Couple of times I am now being alerted by SystemSafety Monitor that my Comodo Firewall is trying to load the driver “mchlnjDrv.sys”. I have searched this forum and there is nothing mentioned about this.
I have been using Comodo for little over a week and all necessary popups from Comodo had previously been enabled in System Safety Monitor software. However since yesterday I started getting the message that cmdagent wants to lead the driver “mchlnjDrv.sys”. I wonder why it is asking me now. My question is that is there something wrong with Comodo and should this driver have been loaded from Day 1 or is it a bad file that I have gotten while surfing the internet.
On searching Google, the file in question is being referred to a Trojan, but my TH scan does not confirm this. I refer to the post:
Can anyone throw some light on this… I have also posted this in Wilders security. To view the screenshot please see my post:
I did a Google search on this as well & like you, got hits on this being a Trojan (based HijackThis logs in German forums… poorly translated by Google).
CPF could be trying to examine it or block it rather than load it. Anything in CPFs log relating to the SSM alert time?
BTW Please excuse the silly question. I assumed you’ve searched your system for mchlnjDrv.sys?
I checked CPF’s log and there is no entry relating to this driver or about SSM intercepting the load of this driver. CPF is still functioning even with this driver blocked from loading.
In answer to your question about the file existing on my system. Thats the weird part. Just like others posted in Google, I too cannot find the actual file (yes I enabled view hidden folders option).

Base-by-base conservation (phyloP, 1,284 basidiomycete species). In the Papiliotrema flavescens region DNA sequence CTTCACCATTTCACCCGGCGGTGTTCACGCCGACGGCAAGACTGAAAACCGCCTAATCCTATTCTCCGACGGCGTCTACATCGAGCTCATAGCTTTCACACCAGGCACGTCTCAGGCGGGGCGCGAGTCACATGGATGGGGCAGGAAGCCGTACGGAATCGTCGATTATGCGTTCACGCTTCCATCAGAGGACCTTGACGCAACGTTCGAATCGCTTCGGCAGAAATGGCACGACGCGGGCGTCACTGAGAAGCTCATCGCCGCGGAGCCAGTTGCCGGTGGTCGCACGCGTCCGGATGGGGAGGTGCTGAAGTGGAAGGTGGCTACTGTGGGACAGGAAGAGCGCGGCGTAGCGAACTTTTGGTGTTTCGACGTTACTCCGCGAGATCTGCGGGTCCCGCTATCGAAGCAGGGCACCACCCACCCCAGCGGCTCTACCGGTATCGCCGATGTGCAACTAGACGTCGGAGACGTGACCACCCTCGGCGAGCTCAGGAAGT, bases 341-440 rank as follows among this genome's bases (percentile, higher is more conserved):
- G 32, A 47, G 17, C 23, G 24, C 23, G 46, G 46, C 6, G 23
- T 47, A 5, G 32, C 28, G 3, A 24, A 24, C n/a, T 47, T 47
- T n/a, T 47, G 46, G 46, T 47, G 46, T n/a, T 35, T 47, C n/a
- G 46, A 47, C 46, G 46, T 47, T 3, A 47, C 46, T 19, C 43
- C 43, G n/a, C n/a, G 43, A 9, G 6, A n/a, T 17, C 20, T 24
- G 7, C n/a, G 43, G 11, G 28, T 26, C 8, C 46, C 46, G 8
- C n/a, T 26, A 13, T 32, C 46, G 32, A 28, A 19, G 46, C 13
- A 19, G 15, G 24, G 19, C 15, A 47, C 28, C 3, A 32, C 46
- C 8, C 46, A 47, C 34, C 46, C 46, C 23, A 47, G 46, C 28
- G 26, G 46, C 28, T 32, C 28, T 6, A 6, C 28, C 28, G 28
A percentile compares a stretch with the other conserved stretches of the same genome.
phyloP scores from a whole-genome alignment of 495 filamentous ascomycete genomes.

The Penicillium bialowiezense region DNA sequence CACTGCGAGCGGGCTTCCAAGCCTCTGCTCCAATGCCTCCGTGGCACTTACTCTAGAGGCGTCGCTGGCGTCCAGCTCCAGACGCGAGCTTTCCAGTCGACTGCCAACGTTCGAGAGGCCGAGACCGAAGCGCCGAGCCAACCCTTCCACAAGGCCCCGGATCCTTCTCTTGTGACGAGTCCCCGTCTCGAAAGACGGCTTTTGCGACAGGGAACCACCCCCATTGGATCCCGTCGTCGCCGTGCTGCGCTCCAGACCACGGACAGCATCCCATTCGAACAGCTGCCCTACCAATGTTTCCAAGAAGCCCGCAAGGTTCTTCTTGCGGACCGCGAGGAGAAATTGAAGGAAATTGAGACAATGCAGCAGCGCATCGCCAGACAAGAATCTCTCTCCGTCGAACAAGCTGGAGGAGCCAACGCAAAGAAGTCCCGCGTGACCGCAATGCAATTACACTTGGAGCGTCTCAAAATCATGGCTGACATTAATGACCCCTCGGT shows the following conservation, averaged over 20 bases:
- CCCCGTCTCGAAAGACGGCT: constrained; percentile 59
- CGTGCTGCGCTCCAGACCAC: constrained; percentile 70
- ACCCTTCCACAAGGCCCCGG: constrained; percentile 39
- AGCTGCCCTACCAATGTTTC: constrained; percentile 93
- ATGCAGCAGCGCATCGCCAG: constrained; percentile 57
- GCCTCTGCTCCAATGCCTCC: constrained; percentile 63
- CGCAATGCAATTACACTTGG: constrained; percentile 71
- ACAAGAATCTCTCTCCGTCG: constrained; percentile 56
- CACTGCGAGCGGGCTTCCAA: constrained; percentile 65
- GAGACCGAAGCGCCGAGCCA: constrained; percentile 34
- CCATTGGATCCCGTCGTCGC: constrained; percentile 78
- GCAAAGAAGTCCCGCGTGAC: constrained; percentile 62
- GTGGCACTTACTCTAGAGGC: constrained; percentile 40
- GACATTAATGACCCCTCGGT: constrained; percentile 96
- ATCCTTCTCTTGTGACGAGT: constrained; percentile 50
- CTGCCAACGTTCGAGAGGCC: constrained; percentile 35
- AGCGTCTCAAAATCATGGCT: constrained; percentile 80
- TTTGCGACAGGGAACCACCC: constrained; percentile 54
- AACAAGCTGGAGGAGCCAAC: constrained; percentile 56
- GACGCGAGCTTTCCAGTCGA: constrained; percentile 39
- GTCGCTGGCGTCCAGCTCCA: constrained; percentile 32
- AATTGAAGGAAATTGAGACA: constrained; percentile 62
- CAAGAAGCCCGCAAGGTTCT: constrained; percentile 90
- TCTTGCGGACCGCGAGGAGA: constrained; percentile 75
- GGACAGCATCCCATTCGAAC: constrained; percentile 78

So I really don’t know where this is springing up from.
Some quotes from other forums talking about this driver:
What is mchlnjDrv? | Wilders Security Forums
“Unhackme informing me of a rootkit service named mchlnjDrv”
Check the Tab “Advanced” on the webpage. It says "Troj/Feutel-AS also registers <Windows temp folder>\mc22.tmp file as a new system driver service named “mchlnjDrv”, with a display name of “mchlnjDrv” and a startup type of automatic, so that it is started automatically during system startup. Registry entries are created under:
- Many forums talking about it, see mchlnjDrv - Google Search
I did read that others too couldn’t locate this file. I don’t know how it then magically appears. I guess if it is a malware then this wouldn’t surprise me because its meant to be undetected. But from a reputed and trusted firewall that is trying to load it?
To be fair, you don’t know what CPF intents were towards mchlnjDrv.sys… since you blocked it with SSM. The only guy that can really say for sure is Egemen (the coder). But, I still suspect that CPF was trying to examine at the driver or something… And I really doubt that cmdagent would allow any old driver to be forced upon it.
Doesn’t SSM generate a more detailed log of the event that you could post?
Edit: SysInternals root kit revealer?